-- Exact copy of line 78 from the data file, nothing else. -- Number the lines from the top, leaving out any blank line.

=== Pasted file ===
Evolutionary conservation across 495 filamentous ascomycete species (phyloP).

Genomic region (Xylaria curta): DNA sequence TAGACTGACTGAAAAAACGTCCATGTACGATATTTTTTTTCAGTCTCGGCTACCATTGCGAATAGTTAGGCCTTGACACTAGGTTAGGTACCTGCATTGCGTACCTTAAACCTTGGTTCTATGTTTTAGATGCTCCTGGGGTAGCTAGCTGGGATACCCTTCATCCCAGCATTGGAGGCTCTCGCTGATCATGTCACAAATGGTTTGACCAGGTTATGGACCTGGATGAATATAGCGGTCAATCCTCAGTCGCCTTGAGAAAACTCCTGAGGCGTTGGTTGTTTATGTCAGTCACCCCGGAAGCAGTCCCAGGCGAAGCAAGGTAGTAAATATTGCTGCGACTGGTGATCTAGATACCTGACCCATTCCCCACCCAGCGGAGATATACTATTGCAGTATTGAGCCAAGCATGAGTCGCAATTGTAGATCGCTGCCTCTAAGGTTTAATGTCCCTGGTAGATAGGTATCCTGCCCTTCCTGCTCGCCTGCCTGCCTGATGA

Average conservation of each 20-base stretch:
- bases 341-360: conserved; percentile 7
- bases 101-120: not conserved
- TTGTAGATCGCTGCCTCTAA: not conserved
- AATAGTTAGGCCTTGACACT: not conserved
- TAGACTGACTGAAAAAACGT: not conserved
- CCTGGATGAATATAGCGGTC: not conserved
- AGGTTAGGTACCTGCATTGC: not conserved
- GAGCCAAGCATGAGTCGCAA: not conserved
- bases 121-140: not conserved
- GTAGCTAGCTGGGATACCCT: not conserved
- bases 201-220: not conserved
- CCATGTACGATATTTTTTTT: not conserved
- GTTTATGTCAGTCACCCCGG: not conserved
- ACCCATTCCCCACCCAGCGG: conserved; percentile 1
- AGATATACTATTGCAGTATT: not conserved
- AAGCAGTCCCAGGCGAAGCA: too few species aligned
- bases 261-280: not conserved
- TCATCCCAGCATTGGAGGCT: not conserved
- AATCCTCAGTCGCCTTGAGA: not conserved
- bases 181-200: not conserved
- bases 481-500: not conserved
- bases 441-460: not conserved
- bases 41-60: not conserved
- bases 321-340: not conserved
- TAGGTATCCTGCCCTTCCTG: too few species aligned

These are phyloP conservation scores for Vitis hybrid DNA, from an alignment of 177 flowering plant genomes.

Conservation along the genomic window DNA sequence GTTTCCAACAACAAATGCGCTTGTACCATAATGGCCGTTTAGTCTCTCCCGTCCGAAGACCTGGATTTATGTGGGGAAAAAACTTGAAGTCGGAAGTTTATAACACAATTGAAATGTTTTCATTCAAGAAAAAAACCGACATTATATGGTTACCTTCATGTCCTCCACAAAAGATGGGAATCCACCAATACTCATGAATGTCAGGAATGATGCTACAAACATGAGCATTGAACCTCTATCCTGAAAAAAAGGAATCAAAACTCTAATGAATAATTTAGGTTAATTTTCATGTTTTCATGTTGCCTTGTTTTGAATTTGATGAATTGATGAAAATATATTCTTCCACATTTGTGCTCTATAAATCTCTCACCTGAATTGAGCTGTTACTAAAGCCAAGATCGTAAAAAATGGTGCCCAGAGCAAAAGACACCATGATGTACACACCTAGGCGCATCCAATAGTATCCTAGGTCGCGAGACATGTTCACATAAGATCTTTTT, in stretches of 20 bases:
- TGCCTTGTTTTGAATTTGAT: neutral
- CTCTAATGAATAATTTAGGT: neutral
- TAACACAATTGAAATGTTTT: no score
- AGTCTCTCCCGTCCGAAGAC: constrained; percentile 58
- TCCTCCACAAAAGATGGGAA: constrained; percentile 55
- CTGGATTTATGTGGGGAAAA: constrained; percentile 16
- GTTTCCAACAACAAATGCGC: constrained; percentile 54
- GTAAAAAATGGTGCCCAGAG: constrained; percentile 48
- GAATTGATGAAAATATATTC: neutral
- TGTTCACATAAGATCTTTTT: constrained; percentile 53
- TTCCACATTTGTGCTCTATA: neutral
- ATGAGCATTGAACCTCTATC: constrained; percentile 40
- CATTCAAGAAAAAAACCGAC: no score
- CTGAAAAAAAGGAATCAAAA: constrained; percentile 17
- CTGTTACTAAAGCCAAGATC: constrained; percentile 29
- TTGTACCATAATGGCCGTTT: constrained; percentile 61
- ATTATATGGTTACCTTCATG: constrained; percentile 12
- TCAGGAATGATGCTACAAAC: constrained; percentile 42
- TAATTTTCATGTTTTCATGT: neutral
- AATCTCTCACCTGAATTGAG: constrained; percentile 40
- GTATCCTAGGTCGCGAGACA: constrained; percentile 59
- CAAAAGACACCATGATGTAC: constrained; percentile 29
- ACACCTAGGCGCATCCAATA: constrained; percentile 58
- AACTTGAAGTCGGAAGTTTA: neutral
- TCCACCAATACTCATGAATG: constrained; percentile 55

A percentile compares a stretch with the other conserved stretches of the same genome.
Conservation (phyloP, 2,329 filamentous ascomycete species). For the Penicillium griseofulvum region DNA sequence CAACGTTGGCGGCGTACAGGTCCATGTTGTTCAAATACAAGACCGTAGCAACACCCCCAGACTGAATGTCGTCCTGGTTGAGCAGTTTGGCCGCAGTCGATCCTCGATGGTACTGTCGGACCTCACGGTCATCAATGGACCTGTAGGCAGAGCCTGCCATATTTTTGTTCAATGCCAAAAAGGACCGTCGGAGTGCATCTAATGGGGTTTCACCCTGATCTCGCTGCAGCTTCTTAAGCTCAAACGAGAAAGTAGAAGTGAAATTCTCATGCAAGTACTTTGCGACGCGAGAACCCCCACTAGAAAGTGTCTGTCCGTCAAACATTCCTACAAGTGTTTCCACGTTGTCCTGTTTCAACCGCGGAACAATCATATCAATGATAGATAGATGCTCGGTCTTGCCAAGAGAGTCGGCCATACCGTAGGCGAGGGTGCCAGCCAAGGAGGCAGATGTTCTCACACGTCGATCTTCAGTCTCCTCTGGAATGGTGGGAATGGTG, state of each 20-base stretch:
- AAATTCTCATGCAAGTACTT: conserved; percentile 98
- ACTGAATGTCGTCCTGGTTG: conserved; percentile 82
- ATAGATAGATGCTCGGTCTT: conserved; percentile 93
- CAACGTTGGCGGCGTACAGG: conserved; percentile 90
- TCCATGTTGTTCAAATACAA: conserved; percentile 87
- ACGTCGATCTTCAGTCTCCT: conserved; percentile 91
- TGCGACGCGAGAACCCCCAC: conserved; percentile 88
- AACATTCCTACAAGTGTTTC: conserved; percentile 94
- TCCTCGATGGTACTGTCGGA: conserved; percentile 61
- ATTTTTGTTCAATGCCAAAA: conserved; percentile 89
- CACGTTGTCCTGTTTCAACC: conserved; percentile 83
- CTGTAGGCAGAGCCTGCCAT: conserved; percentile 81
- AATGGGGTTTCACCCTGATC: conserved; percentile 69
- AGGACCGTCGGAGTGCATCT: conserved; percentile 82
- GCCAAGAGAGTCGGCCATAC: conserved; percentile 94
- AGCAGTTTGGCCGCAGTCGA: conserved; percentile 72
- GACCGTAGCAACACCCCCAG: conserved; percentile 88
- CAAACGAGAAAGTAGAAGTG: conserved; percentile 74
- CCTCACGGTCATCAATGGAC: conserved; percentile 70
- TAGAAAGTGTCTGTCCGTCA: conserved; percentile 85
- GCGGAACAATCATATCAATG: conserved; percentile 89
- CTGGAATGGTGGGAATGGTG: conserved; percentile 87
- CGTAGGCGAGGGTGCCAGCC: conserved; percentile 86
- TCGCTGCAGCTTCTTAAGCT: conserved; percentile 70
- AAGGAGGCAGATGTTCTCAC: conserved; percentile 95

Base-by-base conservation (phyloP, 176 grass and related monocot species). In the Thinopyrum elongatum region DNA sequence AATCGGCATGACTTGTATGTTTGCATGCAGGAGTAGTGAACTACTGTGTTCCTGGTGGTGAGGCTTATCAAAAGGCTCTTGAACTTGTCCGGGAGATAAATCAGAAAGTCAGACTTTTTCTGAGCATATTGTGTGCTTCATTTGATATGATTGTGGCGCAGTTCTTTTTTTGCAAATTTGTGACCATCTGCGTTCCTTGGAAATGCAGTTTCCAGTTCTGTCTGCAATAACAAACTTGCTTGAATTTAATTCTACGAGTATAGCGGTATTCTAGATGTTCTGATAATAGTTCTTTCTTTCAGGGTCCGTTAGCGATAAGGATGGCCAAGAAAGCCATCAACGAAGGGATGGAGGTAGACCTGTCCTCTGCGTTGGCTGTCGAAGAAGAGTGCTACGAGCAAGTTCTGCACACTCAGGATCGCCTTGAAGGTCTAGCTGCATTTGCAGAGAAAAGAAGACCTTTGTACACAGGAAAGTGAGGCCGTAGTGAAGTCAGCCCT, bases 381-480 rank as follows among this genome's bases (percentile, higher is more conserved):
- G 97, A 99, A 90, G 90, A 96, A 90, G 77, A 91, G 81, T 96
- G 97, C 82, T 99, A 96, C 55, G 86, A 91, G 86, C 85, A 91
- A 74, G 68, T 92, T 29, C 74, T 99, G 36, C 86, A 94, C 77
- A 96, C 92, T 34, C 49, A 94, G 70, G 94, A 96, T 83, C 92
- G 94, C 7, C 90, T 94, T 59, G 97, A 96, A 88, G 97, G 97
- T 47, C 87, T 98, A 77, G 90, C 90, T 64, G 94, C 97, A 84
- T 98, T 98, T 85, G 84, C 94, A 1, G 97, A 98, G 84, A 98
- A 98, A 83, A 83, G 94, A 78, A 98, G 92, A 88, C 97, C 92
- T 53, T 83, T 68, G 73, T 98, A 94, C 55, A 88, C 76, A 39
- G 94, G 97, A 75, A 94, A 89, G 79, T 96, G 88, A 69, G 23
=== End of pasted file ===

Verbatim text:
- GCGGAACAATCATATCAATG: conserved; percentile 89